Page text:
Living in Uncertain Times

“The only way to make sense out of change is to plunge into it, move with it, and join the dance.” — Alan Watts

Changes are everywhere. The U.S. Army is undergoing a substantial and fundamental force reduction as we transition away from two long and active wars. The business model of higher education is under direct assault from Massive Open Online Courses offering everyone access to education via the Internet. Funding for all government agencies is unreliable and subject to drastic and arbitrary cuts without consideration of strategic impact. Libraries are stumbling through a transition to digital content largely at the mercy of publishing and business interests that do not necessarily have our survival as a priority. Privacy increasingly feels like an afterthought. The rate at which new technologies are adopted is rising sharply. That which does not deliver value now wilts and quickly is discarded for the next.

This rapid state of change is our new normal. We find ourselves in the vortex of all of the changes listed above … the military, government, higher education, and libraries are all undergoing rapid and fundamental reshaping. None of these things will look the same as they did.

The most challenging aspect of this change is the uncertainty. We simply do not know what the future will hold. This year the threat and implementation of sequestration has brought this to a new level for all of us. We have seen sharp cuts to resource budgets, severe changes in services, and planned furloughs for staff.

When winds blow and the environment changes, the rigid and resistant suffer the most damage. Trees that are healthy and vigorous, regardless of age, can move and respond and adapt to what goes on around them. Once they become brittle and lifeless, they will snap and fall easily in even the lightest wind. Engineers know that they must allow for expansion and contraction from environmental conditions in their designs. If they do not, their creations will degrade much more quickly.

As a library, we can continue to grow to be more adaptable and flexible. Indeed, we cannot live and grow without changing. The particular challenges of the past year where we saw double-digit reductions in our resource budget, suspension of services, and potential furloughs can help condition us for the future, if we let them.

We can use this opportunity to press even more deeply into partnership with our faculty and cadets, developing a deeper awareness of the richness and depth in service and resource that the library provides. We will grow stronger as they expand and improve their view of the role the library plays in their scholarship and learning.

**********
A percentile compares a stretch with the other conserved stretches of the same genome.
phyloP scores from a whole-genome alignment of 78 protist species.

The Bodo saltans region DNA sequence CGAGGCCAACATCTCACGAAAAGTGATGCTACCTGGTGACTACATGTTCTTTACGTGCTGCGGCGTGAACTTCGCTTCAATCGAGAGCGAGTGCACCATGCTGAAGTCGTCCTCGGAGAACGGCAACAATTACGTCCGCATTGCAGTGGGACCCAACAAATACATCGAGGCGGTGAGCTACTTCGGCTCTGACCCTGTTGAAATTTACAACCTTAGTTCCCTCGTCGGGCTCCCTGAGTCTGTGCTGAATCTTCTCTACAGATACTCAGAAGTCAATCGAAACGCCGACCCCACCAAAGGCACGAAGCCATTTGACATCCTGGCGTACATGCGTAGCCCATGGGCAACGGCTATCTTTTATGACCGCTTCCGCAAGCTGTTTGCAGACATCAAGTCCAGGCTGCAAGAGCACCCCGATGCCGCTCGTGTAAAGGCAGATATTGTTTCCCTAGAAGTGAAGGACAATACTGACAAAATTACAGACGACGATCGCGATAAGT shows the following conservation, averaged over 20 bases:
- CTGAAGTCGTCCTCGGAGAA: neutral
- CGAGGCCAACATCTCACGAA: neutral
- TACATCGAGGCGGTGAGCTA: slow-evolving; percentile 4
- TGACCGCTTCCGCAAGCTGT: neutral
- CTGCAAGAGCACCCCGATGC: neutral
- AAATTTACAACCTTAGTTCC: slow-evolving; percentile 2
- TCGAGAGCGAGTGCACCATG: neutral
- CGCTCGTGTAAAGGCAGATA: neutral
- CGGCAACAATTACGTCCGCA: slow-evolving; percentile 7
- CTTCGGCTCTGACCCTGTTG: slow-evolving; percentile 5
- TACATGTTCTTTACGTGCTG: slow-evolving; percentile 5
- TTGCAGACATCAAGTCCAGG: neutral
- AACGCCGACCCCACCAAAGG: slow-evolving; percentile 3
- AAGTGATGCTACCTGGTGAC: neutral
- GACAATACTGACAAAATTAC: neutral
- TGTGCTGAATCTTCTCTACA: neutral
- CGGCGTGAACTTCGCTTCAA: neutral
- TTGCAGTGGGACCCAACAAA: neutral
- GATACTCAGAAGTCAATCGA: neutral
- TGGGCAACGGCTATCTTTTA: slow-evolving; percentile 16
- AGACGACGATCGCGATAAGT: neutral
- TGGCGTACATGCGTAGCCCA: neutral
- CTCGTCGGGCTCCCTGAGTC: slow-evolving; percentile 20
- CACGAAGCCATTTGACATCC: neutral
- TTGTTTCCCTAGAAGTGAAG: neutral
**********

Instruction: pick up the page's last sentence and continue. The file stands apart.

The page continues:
We can push to better understand and measure the value and use of our services and resources so that we can make positive, strategic choices about what to provide to our users. We can no longer afford to maintain services or resources that are lightly used or tangential to our core mission. This will help us better meet the actual needs of our users.

We will seek to employ more flexible acquisition tools for resources that will enable us to stabilize and preserve funding to the extent that we can. We must continue to press for purchasing agreements for content over lease of content to ensure availability through winds of change.

As an organization, we can work toward much greater cross-training and redundancy in skill and workflow to help us weather erratic hiring seasons. This will help us all continue to grow in knowledge and awareness of our work and mission and make us more resilient to damage as a result of conditions beyond our control.

Perhaps most important is that we push forward proactively as a library and a profession to define and create the future we want to see. The state of flux that we find ourselves in is a tremendous opportunity to build, grow, learn, and be even stronger than we have been before. But only if we bend and adapt and “join the dance.”

Published in USMA Library Program Review 2012-2014

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